Survival mode. That is the way that running stores came out of winter in 2019-2020. Amid the pandemic crisis, stores with a spirit of creativity and experimentation made a lifeline while nature, the public and government sort out recovery.
Run specialty has always had legendary customer service. Responses to the pandemic have added to the lore. Without benefit of human contact, and up against nearly universal stay-at-home orders, the customer experience moved virtual. No surprise there, since we have seen blockbuster movies go directly to streaming, families and friends get together on Zoom and restaurants reconfigure their entire business model toward takeout and delivery.
Within the model for restaurants lays the template for run specialty retail. Ordering online, curbside pickup and delivery are pillars for restaurants — and now for running stores as they tentatively reopen across America. But rather than see these as temporary coping strategies to get through the pandemic, forward-thinking retailers like Tom Mansfield of Baltimore-based Charm City Run are wondering: “What will the brand look like in five years? Things won’t ever go away. How do we get better? How do we continue to do these things in addition to what we have always done?”
Now, while much of the country contemplates reopening and figures out what practices to bring back, some new practices are all but assured to stay.
Virtual Fitings Are Here to Stay
First among these are virtual fittings. For an industry proud of the in-store experience, and reliant on foot traffic, nothing could seem more alien than fitting shoes over the Internet. Execution of virtual fitting also highlights other new best practices for survival, such as omnichannel-everything, schedule-your-experience, direct-to-customer delivery and one-to-one customer communication.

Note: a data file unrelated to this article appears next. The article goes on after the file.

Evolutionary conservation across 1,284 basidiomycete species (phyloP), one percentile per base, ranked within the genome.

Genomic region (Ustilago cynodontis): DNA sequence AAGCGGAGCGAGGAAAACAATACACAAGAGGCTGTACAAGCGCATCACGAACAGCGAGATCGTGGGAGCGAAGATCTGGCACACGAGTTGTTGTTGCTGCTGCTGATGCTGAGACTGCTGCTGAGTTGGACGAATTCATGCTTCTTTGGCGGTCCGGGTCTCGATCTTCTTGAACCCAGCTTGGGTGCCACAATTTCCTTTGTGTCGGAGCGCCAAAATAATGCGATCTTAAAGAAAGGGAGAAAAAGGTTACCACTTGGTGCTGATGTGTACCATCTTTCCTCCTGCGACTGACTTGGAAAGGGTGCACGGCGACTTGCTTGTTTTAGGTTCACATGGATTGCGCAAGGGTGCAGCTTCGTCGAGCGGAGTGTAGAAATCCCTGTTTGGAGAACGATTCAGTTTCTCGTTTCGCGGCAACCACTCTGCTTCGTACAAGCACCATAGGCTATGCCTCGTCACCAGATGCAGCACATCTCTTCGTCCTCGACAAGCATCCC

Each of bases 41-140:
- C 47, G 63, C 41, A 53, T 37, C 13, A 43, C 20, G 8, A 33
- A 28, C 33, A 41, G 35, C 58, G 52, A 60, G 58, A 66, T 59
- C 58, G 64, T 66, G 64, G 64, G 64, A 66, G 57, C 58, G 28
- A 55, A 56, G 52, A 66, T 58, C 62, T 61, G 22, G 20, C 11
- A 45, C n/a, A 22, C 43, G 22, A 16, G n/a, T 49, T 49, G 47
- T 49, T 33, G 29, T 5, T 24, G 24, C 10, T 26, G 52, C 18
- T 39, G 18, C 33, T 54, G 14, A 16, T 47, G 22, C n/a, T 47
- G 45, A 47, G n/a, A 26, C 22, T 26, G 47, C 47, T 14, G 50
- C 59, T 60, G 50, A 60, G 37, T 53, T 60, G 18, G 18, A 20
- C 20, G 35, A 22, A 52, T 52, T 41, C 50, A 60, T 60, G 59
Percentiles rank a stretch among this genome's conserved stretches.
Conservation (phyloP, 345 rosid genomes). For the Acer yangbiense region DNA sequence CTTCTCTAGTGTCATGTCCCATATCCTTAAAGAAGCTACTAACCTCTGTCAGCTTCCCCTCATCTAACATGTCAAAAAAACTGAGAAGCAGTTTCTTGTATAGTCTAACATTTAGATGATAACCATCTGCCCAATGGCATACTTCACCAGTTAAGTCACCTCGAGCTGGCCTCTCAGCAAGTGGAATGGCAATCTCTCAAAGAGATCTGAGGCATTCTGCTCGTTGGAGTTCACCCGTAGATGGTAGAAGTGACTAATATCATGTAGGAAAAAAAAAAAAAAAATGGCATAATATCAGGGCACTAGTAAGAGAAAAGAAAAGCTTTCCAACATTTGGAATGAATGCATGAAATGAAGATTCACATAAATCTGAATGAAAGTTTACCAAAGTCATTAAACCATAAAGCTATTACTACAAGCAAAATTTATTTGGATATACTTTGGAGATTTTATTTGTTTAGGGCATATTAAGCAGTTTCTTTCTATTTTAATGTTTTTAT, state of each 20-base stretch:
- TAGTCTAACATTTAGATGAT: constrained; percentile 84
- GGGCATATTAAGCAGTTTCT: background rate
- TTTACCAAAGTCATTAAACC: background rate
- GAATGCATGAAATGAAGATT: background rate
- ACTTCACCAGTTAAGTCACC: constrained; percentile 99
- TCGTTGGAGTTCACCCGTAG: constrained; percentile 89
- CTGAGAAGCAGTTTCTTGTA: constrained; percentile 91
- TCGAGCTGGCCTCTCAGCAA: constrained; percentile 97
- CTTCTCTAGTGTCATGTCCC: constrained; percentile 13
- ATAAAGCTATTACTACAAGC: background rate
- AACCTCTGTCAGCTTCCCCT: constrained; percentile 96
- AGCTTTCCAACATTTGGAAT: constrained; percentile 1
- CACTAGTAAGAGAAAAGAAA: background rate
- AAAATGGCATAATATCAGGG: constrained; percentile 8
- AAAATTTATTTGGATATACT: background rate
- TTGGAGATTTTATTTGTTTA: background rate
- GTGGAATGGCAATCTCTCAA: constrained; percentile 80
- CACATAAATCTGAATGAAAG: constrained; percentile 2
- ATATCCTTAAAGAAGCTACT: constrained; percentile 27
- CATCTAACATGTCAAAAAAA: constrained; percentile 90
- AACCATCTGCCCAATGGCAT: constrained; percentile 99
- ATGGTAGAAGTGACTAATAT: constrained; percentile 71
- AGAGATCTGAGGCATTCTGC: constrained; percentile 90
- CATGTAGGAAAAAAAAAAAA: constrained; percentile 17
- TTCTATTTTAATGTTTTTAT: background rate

Coordinated effort among multiple players in the industry pushed virtual fitting to market nearly overnight. To roll out the new service, retailers like Pacers in Washington, D.C., feature new web pages and e-mails with premium artwork created by Runhouse, along with a step-by-step description of the process. Lakeland, FL–based FITniche posted a video describing its own virtual process. To push the practice industrywide, marketing agency Upper Quadrant created an online toolkit, which included free access on its website to the original high-quality Runhouse images and e-mail templates, along with other how-to’s and downloads from Upper Quadrant, Brooks and Race Roster.
However, according to Mansfield, the most surprising feature of virtual fitting is that it can actually be more intimate than a traditional in-store fitting experience. “Initially the idea was a little weird,” he says. “The customer might think it’s weird. It was a lot of new customers and [virtual fitting was] something a lot of us had never done.”
But without other customers to assist, phones to answer or additional in-store distractions, the Zoom fittings have proven to be truly one-to-one.
Unintended sales are another benefit. Quarantined families overhear the process and jump in. “I’ll be talking to one person, then they ask, ‘can you talk to my husband too?’ and the next thing you know you’re selling three pairs of shoes,” says Mansfield.
Online Scheduling Catches On
Scheduling the customer experience online is another element of the new omnichannel reality.